The report examines the energy consumption and CO2 implications of a reduction in BF‐BOF steel manufacturing and greater adoption of electric arc furnaces. An increase in the DRI percentage of EAF manufacturing is necessary to compensate for lower BF-BOF virgin steel production. Though, a shift to DRI-EAF is not necessarily associated with lower carbon emissions. The DRI-EAF process usually uses natural gas or coal to heat the iron ore and synthesis gas (syngas)—a mixture of hydrogen (H2) and carbon monoxide (CO), to reduce the iron ore into iron.
To produce low-carbon, high-quality steel, the EIA outlines two key components—the use of electrolytic H2 as a reducing agent in the direct reduced iron process, and powering electric arc furnaces with renewable power derived from solar, wind, biomass, waste, or geothermal electricity. Hydrogen has been demonstrated as the sole reductant in the DRI process on a small scale, says the EIA.
Hydrogen by itself is not necessarily the solution to the environmental woes of the steel industry. In 2018, 99% of hydrogen production was generated using fossil fuels, with a meagre 1% through electrolytic processes. “In the years ahead, electrolytic H2 powered by renewable energy will be essential to decarbonising the steel industry,” says the EIA.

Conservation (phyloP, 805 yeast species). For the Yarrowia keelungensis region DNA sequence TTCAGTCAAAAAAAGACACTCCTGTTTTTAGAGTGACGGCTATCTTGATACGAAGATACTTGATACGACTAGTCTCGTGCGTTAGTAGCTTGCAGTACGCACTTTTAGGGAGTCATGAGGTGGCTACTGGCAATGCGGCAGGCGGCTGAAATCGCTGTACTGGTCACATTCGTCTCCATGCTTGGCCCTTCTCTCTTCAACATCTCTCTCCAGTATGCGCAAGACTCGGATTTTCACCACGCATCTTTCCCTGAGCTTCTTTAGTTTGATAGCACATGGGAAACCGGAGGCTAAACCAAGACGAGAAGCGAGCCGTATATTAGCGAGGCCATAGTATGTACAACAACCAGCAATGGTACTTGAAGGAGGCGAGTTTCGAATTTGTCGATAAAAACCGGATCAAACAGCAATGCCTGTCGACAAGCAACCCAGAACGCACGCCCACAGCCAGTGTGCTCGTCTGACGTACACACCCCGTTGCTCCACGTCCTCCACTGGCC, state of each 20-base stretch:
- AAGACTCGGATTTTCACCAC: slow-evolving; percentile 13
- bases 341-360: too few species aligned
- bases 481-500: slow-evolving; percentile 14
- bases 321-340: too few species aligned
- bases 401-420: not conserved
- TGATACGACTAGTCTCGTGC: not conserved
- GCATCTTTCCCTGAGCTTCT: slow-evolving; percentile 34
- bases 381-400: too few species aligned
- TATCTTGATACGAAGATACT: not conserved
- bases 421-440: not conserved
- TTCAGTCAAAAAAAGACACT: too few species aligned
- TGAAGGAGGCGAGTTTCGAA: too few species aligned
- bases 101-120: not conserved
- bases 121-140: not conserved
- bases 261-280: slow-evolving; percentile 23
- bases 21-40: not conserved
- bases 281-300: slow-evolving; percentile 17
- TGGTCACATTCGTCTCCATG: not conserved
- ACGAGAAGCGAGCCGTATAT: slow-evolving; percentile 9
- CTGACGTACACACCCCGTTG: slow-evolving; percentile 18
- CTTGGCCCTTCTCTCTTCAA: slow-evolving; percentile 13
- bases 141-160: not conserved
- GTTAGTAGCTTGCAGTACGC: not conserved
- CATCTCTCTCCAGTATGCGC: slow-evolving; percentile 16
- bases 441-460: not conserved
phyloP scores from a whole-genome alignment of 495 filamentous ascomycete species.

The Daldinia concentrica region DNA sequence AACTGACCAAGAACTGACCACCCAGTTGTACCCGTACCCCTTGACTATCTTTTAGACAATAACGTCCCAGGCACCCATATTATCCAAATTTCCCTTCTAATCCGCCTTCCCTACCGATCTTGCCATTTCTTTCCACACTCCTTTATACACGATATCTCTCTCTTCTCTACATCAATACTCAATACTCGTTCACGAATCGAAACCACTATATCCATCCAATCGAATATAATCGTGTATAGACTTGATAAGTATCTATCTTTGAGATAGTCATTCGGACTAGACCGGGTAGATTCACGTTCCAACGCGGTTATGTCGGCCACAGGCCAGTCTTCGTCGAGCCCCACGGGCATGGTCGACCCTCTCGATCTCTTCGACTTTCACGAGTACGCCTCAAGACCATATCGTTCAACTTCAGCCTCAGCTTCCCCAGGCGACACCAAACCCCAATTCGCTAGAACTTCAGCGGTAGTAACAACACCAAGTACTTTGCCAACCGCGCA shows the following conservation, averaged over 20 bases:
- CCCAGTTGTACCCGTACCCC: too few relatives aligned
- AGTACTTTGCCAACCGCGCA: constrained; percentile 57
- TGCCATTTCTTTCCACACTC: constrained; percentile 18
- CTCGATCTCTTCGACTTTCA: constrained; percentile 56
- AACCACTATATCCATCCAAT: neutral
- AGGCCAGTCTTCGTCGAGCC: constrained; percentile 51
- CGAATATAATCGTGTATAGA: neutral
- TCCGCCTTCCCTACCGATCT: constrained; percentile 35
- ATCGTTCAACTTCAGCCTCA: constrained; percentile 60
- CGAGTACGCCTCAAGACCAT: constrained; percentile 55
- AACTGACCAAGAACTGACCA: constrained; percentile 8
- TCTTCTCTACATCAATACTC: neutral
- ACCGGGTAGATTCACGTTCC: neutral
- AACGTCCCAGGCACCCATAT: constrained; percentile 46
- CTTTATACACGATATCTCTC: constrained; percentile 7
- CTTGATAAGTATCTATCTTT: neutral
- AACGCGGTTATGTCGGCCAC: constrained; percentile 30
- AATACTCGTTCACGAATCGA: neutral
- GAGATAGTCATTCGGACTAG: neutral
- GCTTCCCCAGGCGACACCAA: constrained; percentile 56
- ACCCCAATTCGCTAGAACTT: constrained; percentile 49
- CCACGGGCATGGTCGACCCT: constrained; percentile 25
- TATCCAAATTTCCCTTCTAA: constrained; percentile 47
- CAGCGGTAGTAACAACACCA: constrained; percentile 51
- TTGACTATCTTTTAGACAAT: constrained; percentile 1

Despite a potential shift to the more environmentally friendly EAF process, the rate of emissions reduction will not be uniform. The report indicates that both the magnitude of increase in EAF and the power generation profile of individual regions will influence carbon reductions and there will be economic challenges until renewable-based electrolytic H2 production achieves cost parity with natural gas‐based H2.
Four key steelmaking regions are examined in the EIA report: China, Japan, South Korea and OECD Europe. The size and composition of the respective steel industries and existing decarbonisation plans were cited as the rationale for the regional focus. China, for instance, currently accounts for half of global steel production.
Two scenarios were modelled—an early adoption case (EAC) and a delayed adoption case (DAC). The gross output of the steel industry remains the same in both iterations. Share of steelmaking using BOF-produced steel falls approximately 30% to 2050 in all regions, except China, and it is assumed that DRI will account for 40% of metallic input to electric furnaces, to compensate for lower BF‐BOF production of virgin steel, in both scenarios.